When he stopped by with six bottles of domestic rice wine, I asked Dewey Weddington, VP of Marketing for Momokawa, why anyone would want to drink an American sake. The answer was not exactly surprising: Because it tastes good… just like American red wine is as good as French, just as American beer is as good as German. And in the case of Momokawa’s sake, that’s because, Weddington says, it uses the exactly same equipment and production methods as they do in Japan. But making sake here offers one huge advantage: Cost. By producing domestically, Momokawa saves on shipping and taxes, big time: The same bottles produced in Japan would cost $25 to $30 once they arrived on shelves here, instead of the $12 or $13 for which these domestic versions retail — and which are some of the country’s best-selling sakes.
Momokawa, part of the SakeOne empire, is produced in humble Forest Grove, Oregon, a rural community about an hour outside of Portland and just north of Oregon’s increasingly popular wine country. Why make sake here, I wondered? It’s all about the water, says Weddington: When SakeOne — which also imports a dozen or so brands of sake in addition to the ones it makes — was looking for a place to build its brewery, it tested the water in a variety of regions of the country. Forest Grove had what it was looking for: No iron and no manganese in the water supply, both of which muck with sake production in unpredictable (and usually funky) ways.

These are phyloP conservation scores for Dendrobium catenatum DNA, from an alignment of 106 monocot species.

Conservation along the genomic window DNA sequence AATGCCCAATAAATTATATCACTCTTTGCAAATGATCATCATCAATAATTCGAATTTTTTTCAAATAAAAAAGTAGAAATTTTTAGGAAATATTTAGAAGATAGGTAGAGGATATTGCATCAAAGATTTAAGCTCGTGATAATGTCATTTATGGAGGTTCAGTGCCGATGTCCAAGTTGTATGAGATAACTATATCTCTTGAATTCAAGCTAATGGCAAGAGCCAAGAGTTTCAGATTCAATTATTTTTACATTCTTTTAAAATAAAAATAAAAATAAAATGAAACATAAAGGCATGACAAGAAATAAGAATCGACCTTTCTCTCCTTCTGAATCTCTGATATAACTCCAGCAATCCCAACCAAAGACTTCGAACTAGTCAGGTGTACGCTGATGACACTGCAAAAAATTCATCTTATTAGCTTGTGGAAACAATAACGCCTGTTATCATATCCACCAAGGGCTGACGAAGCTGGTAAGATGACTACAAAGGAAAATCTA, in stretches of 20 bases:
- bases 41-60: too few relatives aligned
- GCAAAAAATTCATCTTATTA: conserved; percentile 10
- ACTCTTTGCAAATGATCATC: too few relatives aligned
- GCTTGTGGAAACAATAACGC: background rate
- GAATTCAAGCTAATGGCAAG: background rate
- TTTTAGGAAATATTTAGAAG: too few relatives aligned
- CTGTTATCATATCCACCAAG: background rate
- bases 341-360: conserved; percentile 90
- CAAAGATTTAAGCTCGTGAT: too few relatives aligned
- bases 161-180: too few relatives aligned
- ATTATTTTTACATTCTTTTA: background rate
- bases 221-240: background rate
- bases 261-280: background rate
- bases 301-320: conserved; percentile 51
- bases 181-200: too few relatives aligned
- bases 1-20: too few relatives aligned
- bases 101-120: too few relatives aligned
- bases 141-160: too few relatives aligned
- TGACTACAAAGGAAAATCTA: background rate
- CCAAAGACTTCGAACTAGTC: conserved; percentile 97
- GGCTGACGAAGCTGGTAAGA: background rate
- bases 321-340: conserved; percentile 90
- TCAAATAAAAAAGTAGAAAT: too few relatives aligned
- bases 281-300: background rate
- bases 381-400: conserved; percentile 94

Momokawa’s sakes are all junmai ginjo varieties, and all are produced using California “Calrose” rice. Only the yeasts and filtration methods differ, and the two organic (green bottle) sakes produced use organic strains of rice. We sampled all six. Thoughts on each follow.
Momokawa Silver Dry Crisp Sake – Aged 4 to 6 months. A classic sake style, very crisp and light in body. Easygoing, with good melon character. A- /$12
Momokawa Ruby Lightly Sweet Sake – Aged about 3 months, this has touches of sweetness (as the name suggests), and a good balance. The mouthfeel is round and the finish is long, offering some earth tones. B+ / $12
Momokawa Diamond Medium Dry Sake – A blend of Silver and Ruby. It offers a mix of the two styles, but they just don’t come together in the right way for me. This is my least favorite Momokawa offering, though admittedly I liked it more today — when fresh from the brewery — than the last time I reviewed it. B / $12
Momokawa Organic Medium Rich Sake – Green bottle = organic. This sake is produced in the same style as Ruby, but the ultimate impact is much different. It’s got a bigger and bolder attack, with a really robust flavor that offers better balance. Definitely worth the extra buck. A- / $13
Momokawa Organic Creamy Nigori Sake – The first of two nigori, or cloudy, sakes reviewed, this sake and Pearl (below) are identical except for the organic rice used. Big melon character works well with the slightly stronger (16% alcohol vs. about 14% for the four sakes above) alcohol content, giving this sake a good complexity to match its strong back. A- / $13
Momokawa Pearl Creamy Nigori Sake – At 18% alcohol, it’s a bit of a bruiser, and has more heat to it than I’d like. Big and intense, with a tart finish, and it plays with a lot of sweetness and chewy fruit in the body. This style of milky white sake is looked down upon in Japan, but it’s the top selling type of sake in the States. Curious. B / $12
- Review: Four SakeOne Sakes
- Review: Super Sake Smackdown
- Review: Joto Sake’s Chikurin and Yuki No Bosha Sake
- Review: Rock Sake